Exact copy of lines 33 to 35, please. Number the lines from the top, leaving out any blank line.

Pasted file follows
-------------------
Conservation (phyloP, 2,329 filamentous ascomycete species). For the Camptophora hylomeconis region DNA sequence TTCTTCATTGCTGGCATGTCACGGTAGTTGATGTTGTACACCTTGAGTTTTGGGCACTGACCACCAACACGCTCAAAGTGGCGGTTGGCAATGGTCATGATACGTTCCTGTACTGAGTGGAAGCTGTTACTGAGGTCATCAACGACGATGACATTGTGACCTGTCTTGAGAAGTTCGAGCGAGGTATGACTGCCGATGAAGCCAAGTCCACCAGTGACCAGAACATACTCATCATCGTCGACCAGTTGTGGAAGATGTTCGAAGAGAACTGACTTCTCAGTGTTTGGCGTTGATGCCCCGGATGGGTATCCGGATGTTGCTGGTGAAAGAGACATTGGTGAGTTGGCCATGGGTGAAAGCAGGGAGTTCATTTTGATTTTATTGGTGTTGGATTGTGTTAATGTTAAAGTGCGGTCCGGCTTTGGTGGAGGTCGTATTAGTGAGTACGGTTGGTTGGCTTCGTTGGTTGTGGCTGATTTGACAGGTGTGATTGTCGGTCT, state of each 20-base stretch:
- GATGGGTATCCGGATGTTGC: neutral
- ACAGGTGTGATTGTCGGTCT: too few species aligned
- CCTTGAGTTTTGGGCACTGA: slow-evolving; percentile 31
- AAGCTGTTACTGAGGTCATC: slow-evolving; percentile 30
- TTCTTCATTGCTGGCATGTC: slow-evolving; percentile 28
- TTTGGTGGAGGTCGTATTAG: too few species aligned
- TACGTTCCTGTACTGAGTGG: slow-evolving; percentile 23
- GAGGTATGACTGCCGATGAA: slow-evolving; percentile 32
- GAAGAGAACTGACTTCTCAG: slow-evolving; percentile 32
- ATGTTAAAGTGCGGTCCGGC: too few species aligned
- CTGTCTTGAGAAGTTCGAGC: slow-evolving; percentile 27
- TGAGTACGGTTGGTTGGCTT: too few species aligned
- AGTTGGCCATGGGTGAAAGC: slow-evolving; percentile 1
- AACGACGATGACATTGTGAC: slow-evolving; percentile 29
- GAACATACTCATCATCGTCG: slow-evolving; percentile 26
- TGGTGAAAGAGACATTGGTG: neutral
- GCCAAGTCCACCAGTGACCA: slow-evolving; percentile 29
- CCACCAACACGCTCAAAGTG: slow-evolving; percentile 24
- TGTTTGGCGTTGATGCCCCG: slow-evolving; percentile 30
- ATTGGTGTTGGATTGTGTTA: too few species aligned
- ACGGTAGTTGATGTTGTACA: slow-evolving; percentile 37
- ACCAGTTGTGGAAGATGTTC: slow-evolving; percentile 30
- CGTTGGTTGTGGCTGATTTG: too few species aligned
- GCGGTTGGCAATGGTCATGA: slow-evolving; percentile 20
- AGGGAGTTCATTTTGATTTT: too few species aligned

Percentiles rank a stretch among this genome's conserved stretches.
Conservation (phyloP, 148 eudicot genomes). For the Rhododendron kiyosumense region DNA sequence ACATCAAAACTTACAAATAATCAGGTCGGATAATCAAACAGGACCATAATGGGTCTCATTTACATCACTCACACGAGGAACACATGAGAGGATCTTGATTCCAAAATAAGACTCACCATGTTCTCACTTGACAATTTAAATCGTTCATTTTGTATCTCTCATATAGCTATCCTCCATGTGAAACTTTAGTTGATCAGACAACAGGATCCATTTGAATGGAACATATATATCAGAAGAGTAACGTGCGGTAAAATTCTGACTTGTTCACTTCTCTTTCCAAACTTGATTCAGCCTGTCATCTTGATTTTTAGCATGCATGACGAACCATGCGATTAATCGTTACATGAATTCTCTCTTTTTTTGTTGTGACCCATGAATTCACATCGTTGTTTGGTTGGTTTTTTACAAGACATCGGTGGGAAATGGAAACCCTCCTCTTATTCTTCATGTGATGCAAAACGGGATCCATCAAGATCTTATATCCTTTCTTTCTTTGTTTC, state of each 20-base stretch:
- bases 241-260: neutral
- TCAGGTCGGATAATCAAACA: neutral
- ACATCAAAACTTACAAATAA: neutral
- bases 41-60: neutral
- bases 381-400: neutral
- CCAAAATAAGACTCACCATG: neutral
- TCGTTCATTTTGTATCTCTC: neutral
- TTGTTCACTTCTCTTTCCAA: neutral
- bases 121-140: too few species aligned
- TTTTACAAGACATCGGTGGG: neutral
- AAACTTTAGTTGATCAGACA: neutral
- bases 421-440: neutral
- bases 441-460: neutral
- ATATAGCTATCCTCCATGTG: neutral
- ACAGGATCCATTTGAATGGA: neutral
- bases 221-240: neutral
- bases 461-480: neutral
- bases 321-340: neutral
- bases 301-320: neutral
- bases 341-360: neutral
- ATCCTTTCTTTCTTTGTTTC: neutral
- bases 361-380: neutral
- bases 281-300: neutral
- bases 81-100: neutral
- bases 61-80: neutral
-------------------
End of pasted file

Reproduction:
- bases 381-400: neutral
- CCAAAATAAGACTCACCATG: neutral
- TCGTTCATTTTGTATCTCTC: neutral